On Saturday, tens of thousands of police officers from across the country gathered at a Queens church to pay final respects to Rafael Ramos, one of the two New York City police officers murdered a week earlier. In a eulogy that evoked another “time when divisive politics polarized the city and the country,” Police Commissioner William Bratton spun racism charges against the NYPD on their heads, arguing “these officers were killed for their color—they were killed because they were blue.”

Bratton’s remarks were more nuanced than much of what’s been said since Ramos and his partner Wenjian Liu were murdered. Patrolmen's Benevolent Association President Patrick Lynch charged that there was “blood on many hands,” particularly that of protesters and leaders in City Hall. A chorus of law-and-order hawks including former New York Mayor Rudy Giuliani and former Governor George Pataki assailed de Blasio and other critics of the NYPD for creating the hostile environment that birthed the murders. Officers have turned their backs on Mayor Bill de Blasio no less than three times in the past week, and some booed and jeered him at Monday's police academy graduation.

In progressive circles, these voices have largely been dismissed as alarmist ideologues. In The New Republic alone, Claire Groden has labeled them “ludicrous,” Brian Beutler “comical,” and Sam Eifling “contemptible politics.” Lynch’s moral indictment of de Blasio is repulsive, but these quick dismissals of any and all linkage between the rhetoric of protest and the cop killings isn’t quite right either. Tracing causation and assigning guilt are an exceedingly messy business—and the two concepts do not always overlap. If both right and left could learn to handle them with a bit more consistency—rather than trotting them out or waving them away whenever politically useful—we might just restore a little sanity to the public sphere.

Forty years ago, when anarchists attacked banks, conservatives condemned the anti-war movement. When Congresswoman Gabby Giffords was shot in an Arizona parking lot, liberals denounced Sarah Palin for her confrontational rhetoric rather than focusing on the shooter’s mental illness (a factor that has suddenly become very important to liberals given the psychological history of Ramos and Liu's killer, Ismaaiyl Brinsley). And when Eric Garner was killed by a policeman’s chokehold, protesters indicted police racism and NYPD’s “broken windows” approach to policing. (“Broken Windows Policing Kills People; Senseless deaths are a predictable result of cracking down on minor offenses” was Slate's fairly representative headline.) The critiques of de Blasio and protesters are thus just another manifestation of a standard trope in American politics: one side in a heated political debate seizes on extreme behavior taken by partisans of the other, and declares those actions symptomatic of structural forces or a toxic atmosphere created by the other side.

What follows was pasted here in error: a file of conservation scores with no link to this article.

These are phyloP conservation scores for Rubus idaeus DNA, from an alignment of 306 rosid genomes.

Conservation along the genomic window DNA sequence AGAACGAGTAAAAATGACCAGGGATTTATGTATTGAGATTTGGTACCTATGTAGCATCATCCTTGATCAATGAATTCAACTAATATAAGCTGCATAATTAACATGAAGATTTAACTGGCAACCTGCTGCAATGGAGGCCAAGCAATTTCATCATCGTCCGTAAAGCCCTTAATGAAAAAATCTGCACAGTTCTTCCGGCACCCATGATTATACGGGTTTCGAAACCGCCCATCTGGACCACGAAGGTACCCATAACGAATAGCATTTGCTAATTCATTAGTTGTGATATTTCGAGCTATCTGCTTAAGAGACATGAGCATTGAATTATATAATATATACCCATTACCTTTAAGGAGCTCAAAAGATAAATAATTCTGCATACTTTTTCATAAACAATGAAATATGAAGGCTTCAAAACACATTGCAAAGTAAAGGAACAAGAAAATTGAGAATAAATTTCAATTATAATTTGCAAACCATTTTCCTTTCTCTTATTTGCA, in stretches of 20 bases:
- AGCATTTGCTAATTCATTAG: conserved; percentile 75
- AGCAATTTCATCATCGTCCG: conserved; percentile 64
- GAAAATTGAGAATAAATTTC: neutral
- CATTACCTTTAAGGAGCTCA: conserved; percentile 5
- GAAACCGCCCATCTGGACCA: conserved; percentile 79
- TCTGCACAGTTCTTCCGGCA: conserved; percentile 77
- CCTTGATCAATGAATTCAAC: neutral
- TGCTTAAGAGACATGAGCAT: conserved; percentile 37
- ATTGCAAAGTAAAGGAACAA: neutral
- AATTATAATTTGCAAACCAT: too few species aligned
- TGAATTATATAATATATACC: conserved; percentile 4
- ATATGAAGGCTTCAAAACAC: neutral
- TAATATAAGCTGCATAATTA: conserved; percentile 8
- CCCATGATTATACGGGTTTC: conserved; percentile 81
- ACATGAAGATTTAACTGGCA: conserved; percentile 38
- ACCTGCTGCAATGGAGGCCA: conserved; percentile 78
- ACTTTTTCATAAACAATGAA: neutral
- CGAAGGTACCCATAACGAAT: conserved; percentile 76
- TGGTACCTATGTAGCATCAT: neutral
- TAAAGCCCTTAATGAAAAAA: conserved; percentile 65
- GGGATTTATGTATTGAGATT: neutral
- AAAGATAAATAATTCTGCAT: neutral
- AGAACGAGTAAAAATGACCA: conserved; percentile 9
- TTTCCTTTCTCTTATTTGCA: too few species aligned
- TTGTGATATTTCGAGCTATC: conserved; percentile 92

Most of the time, these charges reek of political opportunism. It is too convenient to delegitimize an entire opposing camp by focusing attention on its violent fringe. Any ideology, political position, or policing policy spawns extremists and abuses. If we reduced every revolutionary movement to its terrorists, there would never have been a just revolution. So what better way to avoid addressing the actual validity of your opponents’ arguments than to blame those arguments for the murders of innocents?

To be sure, it would be dishonest—and inconsistent—to ignore the role of mainstream cultural forces in the perverted acts of the individual. The deranged few tend to draw inspiration and support from wider social pathologies; this is a truth recognized across the political spectrum, and some charges of linkage are genuinely offered in good faith. Reasonable people can theorize that the subtle subtexts of patriarchy create fertile ground for sexual assault, that sympathy for political Islam inspires terrorism, and that nationalist rhetoric breeds attacks against minorities and immigrants.

But even as we acknowledge the causal relationship between the rhetoric of the protester and the crime of the lunatic, distinctions must still be drawn. Not every cause carries guilt, especially when the effects are distant and unforeseeable. As Ross Douthat wrote in The New York Times after Giffords was gunned down by Jared Loughner, motives for American political assassins tend to be “irreducibly complex" and "[v]iolence in American politics tends to bubble up from a world that’s far stranger than any Glenn Beck monologue… These are figures better analyzed by novelists than pundits.”

There will always be subtle changes in stimulus that might have prevented a criminal from acting. Perhaps Brinsley would never have murdered those two cops if not for the legitimacy that some public officials lent to anti-police vitriol; then again, perhaps he might not have murdered them if his troubled relationship with Shaneka Thompson, whom he had shot earlier that day, had gone differently. The mere fact that one event was a necessary precondition to a later crime cannot itself produce blame. De Blasio’s vociferous criticism of the NYPD during, and since, his election campaign may have helped create the atmosphere that inspired Brinsley, but that chain of causation is too long and too contingent to claim bloodguilt on the steps of City Hall. And so are the chains that lead from “rape culture” to specific rapes, or from "broken windows" to the killing of Garner.

Understanding and acknowledging those causal chains is still crucial. They guide policy prescriptions and add weight to calls for reform. But it is a sick political discourse where every call for change must be accompanied by condemnation.